Six o’clock last Wednesday evening, the mixed choir assembled to practice for the seven o’clock prayer service at Trinity, the church constructed in the late 19th century on the original property in Crimora, Virginia. The setting sun streamed through the stained-glass window behind the altar and illuminated the flute music I’d propped on the lectern, in the absence of a music stand. To my left was the church organist, playing a portable, electronic keyboard; to my right, the choir and director.
For attendees, the acoustics were wonderful; the sound reverberated around that old church. But it was almost impossible for us to hear one another and stay together. By the time the choir heard the keyboard sound from across the room, they were behind.
“Don’t wait until you hear the accompaniment,” the director said. “Anticipate, like you’re leaning into the music and watch me.” I listened for the keyboard with my left ear, watched the director’s downbeats, listened to the choir with my right ear, and did my best put it together in my head and keep pace.
With the exception of a simple duet with another flutist several months ago, I hadn’t played in public for nearly forty years and hadn’t touched my flute in over three decades when I picked it up last year. Slowly but surely, fingerings, breath control, and an embouchure returned, though high E was still a nemesis. And Wednesday evening’s capstone piece “In This Fellowship for Faith” had many high E’s.
It was hot, humid, and breezeless in the sanctuary when the choir rose to sing at the end of the prayer service. The sun had set and a storm brewed to the west. With no lighting in the old church, other than natural and one over the organ, we could barely see our music. I was worried about compensating for the heat—which makes metal instruments like flutes sound sharp—missing entrances, making mistakes, or squawking the high E. What would the acoustic mix sound like now, I wondered, and what other adjustments would I need to make?
When teaching students in the classroom, I was well aware of the infinite variables involved. Since people have a lot going on in their minds and listen selectively, teachers have little influence over what their students might be thinking. Also, lighting and acoustics can change people’s ability to see and hear.
Nature and nurture.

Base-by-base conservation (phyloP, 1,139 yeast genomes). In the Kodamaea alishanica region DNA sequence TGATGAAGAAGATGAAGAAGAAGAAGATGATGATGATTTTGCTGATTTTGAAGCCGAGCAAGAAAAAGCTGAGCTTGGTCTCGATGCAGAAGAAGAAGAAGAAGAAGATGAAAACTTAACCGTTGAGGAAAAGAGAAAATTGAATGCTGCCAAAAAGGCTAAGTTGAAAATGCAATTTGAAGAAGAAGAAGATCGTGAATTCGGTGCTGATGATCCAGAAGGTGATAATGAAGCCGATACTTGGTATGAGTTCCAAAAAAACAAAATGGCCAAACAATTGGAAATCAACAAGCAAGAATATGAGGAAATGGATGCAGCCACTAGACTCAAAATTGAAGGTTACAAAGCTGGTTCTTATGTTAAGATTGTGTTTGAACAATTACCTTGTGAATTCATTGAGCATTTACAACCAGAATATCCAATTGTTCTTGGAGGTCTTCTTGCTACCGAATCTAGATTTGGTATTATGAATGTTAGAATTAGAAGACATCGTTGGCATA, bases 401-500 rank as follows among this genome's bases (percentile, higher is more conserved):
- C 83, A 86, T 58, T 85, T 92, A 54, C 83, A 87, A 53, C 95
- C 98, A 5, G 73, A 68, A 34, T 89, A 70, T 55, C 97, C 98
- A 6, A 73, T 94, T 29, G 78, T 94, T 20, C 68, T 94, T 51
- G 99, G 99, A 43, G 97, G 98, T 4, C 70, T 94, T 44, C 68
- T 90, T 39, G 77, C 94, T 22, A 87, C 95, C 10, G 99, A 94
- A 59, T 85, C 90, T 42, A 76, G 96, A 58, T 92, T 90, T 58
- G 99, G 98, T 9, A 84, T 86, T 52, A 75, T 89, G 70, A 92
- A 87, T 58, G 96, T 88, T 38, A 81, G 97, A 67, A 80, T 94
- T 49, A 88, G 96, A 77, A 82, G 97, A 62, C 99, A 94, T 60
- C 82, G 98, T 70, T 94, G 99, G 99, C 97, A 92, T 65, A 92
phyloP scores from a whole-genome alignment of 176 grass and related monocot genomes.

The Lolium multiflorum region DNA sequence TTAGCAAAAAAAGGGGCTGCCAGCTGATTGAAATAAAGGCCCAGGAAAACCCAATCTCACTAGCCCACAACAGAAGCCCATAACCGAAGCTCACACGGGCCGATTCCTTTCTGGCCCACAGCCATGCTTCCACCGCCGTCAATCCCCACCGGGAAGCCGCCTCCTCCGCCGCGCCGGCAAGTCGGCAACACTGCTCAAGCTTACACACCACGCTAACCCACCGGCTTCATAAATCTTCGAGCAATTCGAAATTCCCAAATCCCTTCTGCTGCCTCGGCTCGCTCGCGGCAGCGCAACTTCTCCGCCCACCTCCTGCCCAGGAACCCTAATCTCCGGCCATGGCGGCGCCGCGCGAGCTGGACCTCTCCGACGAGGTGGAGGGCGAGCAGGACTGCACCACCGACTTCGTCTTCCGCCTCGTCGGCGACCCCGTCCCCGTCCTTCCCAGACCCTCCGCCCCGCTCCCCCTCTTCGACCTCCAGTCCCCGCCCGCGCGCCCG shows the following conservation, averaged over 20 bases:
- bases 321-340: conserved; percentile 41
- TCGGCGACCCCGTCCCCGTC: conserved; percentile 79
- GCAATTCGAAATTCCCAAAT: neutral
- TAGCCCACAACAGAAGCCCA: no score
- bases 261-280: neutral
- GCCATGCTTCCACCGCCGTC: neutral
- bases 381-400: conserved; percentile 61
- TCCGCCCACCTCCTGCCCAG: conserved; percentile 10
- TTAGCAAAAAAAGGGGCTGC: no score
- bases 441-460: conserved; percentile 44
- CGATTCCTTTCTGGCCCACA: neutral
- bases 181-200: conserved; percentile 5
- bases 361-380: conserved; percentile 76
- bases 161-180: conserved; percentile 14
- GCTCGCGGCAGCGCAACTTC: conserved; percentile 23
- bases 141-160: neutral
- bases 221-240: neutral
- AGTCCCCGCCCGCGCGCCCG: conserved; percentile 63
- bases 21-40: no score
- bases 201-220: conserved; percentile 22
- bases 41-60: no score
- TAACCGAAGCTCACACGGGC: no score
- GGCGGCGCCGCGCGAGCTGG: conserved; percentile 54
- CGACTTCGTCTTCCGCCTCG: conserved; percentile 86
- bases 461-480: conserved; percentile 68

It is my nature to be self-centered, as if I’m playing solo. But teachers and musicians know about different acoustics, that it’s not so much what we perceive but what others do that matters. People of faith become particularly other-centered, as David Brooks’ noted in his book The Second Mountain, which I blogged about here.
All went well last Wednesday night, so the attendees told us. Though the performance was not mistake-free on my part, we made a joyful noise unto the Lord in the old church.
The choir experienced different acoustics again yesterday afternoon, singing “The Benediction” in the loft at Bethany in Waynesboro. The church pictured here was built 95 years ago and sold this summer to the Anglican church, because we’ve outgrown the building and they are planting a new church.
After the choir sang, “Amen,” we all said, “He is risen, He is risen, indeed, Alleluia,” for the last time in the old Bethany sanctuary. Then we drove to the new building in Fishersville near Staunton. There the choir sang “In This Fellowship of Faith” in the new, nearly-completed sanctuary, again with piano and flute accompaniment.
I’m sure people had a lot going on in their minds yesterday—I know I did when playing and otherwise. But in each location, different acoustics gave us an opportunity to make joyful noises unto the Lord.
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Carole, thanks for sharing the details about making joyful music to the Lord. It reminds me of singing in the church choir years ago.
Do you ever think about joining a choir again? Our voices might not be what they used to be, but no matter.
Perhaps I might consider it. I still enjoy singing in church on Sunday.
Thank you! -C.D.